“We’ve talked about that,” said Gibbons. “A lot of that will revolve around Marco … whether he needs that extra start maybe to really get it going. … That will probably determine what’s going on.”

Happ, meanwhile, simply needs to keep it going.

The 13 groundball outs – 14 if you count a Beltran flare that dropped in front of David Adams at second base that went 4-3 in the first inning – is unusually high for him, the product of more movement than normal on his two-seamer.

“That was a good sign, especially with our defence, we made some great plays,” said Happ. “When we head up, trusting that we have solid defence is going to be a help. It’s going to be nice for us just to trust to execute those pitches to try to get those groundballs.”

After the Hicks homer, the Yankees didn’t get to him again until the sixth, when Rodriguez capped a 10-pitch duel with an RBI single up the middle. Teixeira followed with a fielder’s choice RBI that would have been a double play if a wild pitch hadn’t advanced the runners.

“That was kind of an example of some of the off-speed stuff getting a little too big,” Happ said of the Rodriguez at-bat. “But I was making some good pitches and he was fouling some pretty good pitches off. That was a battle.”

It was, but Happ and the Blue Jays can both rest easier knowing just where he’s at thanks to his first Grapefruit League outing since March 9.

“I don’t want to take anything away, it’s just a little harder to judge how your stuff plays,” Happ said of pitching in minor-league games. “Consistency is why guys are at the big-league level and guys are at the minor-league level, judgment of the strike zone and things like that. I feel good about throwing strikes down there, but at the same time it’s a little bit harder to get a read on how your stuff is going to play.”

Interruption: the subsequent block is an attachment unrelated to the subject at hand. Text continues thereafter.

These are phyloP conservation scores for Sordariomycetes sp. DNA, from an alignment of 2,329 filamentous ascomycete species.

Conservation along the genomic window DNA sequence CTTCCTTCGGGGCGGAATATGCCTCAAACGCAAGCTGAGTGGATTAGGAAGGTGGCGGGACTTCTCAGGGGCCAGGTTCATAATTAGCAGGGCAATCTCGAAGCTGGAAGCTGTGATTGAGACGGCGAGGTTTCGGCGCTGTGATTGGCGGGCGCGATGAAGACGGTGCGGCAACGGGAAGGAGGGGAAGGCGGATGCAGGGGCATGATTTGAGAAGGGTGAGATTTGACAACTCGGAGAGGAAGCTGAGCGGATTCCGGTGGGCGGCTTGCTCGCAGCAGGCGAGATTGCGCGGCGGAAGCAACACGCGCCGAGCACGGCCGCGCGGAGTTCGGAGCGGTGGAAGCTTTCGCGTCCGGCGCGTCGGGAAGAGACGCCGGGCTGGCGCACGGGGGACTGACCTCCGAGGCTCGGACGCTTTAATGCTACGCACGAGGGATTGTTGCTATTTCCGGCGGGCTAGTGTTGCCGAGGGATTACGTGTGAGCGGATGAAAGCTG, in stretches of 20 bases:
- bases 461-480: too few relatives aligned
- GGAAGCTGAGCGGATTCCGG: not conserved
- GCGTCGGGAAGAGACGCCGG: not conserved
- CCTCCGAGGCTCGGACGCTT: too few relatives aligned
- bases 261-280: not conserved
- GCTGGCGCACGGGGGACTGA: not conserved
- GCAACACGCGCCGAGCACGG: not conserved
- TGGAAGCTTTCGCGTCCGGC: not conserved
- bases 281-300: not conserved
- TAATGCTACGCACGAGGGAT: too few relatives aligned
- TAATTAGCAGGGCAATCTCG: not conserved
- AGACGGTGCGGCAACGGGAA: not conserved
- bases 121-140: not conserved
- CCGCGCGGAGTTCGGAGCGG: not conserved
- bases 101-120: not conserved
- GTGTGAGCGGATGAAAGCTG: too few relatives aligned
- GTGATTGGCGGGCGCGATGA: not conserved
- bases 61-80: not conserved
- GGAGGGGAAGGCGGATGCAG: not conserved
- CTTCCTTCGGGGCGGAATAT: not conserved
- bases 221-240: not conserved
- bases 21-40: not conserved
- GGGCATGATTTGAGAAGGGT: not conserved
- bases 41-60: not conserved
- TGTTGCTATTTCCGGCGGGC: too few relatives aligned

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Notes: Jose Bautista went 0-for-3 in six innings of work after missing a handful of games with stiffness in his neck. Asked how he felt, he turned his head from side-to-side, smiled and said, “better.” … Gibbons watched Edwin Encarnacion (oblique) take batting practice. His take? “Good. He was hitting it hard everywhere.” … Andy Burns ranged far to his right and made a nice stop on a Beltran grounder up the middle to save a run, as he continues to impress. Gibbons praised him, David Adams and Jio Mier for their work this spring, saying the way they’ve performed gives him comfort in the event injuries create a need up the middle. “It bodes well for the organization, I’ll tell you that,” he said. … The Blue Jays met Friday to discuss their roster, although nothing has been finalized yet. As always, whether a player has options or not will come into play, as organizations must balance managing assets versus picking the best players. “As a coaching staff you look at it differently than the front-office staff – we always want the best available from the get-go every day,” said Gibbons. “That’s probably not real smart all the time either. You learn over time that you use so many guys throughout a season, you better hold on to certain guys.”